Racism has frequently been characterized as a virus – one that, despite efforts, continues to spread and plague society.
It’s an infection that hits early in life, with young children experiencing discrimination in elementary schools, daycares, parks, and playgrounds.
Research shows that the consequences are serious, and often they’re long-term.
“Very early on, kids begin to internalize these messages, which can affect mental health and academic success down the road,” explains Dr. Gabriela Livas Stein, associate professor of psychology at UNC Greensboro.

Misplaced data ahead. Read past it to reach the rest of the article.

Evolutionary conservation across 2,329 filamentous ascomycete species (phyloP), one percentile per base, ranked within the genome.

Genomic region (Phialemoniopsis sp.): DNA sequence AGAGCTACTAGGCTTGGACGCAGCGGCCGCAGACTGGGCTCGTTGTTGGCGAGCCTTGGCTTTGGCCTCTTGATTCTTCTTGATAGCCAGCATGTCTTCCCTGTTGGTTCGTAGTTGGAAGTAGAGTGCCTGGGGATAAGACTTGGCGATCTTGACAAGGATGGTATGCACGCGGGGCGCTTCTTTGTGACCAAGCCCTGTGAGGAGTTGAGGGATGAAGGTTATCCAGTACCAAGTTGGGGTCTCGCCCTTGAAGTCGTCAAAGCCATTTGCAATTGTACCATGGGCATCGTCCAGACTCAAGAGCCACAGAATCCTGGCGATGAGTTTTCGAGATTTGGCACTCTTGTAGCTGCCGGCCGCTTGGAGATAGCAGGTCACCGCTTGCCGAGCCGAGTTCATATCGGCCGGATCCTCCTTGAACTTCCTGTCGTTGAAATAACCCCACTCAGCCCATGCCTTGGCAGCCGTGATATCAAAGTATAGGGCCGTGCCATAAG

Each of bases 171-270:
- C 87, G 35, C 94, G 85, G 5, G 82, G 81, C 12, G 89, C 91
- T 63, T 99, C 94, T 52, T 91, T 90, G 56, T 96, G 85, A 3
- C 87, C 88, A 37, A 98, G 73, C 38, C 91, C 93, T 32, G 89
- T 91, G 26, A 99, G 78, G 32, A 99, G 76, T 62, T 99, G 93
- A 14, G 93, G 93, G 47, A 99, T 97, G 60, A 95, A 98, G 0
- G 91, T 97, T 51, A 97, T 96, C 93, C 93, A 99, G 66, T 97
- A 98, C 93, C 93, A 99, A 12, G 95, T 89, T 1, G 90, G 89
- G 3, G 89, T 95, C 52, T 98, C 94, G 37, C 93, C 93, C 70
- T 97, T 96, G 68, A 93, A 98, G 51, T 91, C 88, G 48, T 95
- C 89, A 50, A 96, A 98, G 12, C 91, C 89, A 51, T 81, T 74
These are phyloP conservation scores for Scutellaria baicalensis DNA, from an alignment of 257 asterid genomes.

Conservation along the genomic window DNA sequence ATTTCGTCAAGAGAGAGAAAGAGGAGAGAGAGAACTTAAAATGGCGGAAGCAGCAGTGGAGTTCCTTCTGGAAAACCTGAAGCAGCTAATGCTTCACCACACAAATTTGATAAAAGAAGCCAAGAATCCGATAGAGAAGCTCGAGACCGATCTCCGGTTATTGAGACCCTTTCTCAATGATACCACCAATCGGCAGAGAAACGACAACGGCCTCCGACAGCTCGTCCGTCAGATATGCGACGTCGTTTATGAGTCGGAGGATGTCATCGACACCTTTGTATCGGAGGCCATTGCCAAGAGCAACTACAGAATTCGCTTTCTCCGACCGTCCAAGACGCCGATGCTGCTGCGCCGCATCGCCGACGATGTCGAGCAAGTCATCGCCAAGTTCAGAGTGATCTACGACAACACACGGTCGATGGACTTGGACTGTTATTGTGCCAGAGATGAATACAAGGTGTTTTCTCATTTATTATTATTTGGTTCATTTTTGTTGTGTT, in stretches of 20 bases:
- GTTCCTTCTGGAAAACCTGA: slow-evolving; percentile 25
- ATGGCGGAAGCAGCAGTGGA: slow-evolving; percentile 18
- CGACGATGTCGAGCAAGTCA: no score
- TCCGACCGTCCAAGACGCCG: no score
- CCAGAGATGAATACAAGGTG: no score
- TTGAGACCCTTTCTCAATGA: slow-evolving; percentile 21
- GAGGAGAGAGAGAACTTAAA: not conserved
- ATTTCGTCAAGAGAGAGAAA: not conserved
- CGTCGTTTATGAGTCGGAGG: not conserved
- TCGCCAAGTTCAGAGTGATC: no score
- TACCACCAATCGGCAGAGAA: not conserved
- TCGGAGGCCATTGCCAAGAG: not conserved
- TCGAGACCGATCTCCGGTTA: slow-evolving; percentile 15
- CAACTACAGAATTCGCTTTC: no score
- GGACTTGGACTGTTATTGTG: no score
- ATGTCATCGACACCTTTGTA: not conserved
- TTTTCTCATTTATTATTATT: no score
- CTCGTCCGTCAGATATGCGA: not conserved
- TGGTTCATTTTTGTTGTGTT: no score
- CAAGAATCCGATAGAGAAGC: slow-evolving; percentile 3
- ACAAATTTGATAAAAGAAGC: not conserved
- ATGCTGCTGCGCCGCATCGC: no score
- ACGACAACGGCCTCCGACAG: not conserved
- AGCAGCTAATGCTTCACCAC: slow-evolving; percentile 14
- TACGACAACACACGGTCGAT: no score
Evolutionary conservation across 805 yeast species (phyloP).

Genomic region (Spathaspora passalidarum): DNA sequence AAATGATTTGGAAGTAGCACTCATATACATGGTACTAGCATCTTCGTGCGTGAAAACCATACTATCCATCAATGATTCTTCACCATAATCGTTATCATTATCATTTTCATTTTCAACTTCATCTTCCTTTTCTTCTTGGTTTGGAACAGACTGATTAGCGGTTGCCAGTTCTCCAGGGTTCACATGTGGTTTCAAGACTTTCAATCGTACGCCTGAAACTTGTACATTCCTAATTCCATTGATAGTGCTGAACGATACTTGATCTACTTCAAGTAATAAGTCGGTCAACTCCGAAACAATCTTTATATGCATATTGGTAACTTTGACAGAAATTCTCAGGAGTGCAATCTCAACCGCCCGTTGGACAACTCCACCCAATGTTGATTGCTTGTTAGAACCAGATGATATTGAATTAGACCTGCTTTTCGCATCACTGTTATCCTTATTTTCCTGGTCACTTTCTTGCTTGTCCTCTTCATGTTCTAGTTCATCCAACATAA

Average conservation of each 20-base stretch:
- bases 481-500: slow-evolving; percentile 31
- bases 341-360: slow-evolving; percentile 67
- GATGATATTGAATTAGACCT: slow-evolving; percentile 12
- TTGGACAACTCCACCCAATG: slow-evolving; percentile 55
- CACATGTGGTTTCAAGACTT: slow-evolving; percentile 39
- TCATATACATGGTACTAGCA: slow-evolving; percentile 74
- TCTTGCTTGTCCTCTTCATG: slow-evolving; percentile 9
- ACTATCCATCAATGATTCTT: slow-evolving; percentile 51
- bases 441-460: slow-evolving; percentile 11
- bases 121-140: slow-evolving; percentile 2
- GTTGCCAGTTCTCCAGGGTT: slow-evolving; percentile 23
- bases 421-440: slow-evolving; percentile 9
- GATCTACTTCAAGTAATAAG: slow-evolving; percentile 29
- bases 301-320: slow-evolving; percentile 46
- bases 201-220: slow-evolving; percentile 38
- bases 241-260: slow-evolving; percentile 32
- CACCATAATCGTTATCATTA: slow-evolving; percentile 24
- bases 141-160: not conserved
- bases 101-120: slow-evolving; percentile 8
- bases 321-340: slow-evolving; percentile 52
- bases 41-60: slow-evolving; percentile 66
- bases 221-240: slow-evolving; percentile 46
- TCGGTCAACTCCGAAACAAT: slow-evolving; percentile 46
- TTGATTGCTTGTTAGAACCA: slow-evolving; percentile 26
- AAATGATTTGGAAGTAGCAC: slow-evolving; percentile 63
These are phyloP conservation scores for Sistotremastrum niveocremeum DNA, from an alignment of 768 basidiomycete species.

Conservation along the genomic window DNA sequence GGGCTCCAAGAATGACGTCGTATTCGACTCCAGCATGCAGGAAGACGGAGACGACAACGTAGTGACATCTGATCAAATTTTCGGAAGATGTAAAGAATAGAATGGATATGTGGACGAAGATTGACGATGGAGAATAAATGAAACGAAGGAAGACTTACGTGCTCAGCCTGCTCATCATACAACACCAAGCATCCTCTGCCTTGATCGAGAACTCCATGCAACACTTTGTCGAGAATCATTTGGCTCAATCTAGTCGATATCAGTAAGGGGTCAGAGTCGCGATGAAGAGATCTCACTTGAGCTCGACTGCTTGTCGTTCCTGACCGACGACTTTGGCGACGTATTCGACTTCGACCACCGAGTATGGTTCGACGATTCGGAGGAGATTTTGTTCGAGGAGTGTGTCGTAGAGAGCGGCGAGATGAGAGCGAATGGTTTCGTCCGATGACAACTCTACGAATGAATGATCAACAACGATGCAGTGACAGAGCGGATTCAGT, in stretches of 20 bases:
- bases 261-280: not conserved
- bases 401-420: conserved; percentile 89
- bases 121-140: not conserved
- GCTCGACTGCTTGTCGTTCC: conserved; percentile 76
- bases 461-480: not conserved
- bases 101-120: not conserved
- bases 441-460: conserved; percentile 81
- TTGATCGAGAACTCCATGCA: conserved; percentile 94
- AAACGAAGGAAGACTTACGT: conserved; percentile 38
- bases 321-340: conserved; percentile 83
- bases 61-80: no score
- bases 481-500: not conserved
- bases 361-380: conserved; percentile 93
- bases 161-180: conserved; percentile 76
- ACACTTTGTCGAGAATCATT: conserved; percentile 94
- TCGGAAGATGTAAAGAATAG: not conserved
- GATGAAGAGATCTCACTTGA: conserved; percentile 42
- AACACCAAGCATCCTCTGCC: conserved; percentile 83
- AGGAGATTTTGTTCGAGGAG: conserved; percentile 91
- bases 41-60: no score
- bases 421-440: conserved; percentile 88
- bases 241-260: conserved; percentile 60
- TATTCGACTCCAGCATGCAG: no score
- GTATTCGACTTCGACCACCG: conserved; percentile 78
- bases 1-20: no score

To help counter negative messages and improve outcomes for children of color, Stein has teamed up with UNCG colleagues Dr. Stephanie Irby Coard (Human Development and Family Studies) and Dr. Laura Gonzalez (Teacher Education and Higher Education), along with Wake Forest University’s Dr. Lisa Kiang (Psychology), to create a program that helps parents of color talk with their children about racism and discrimination.
Originally published Jan. 31, 2019.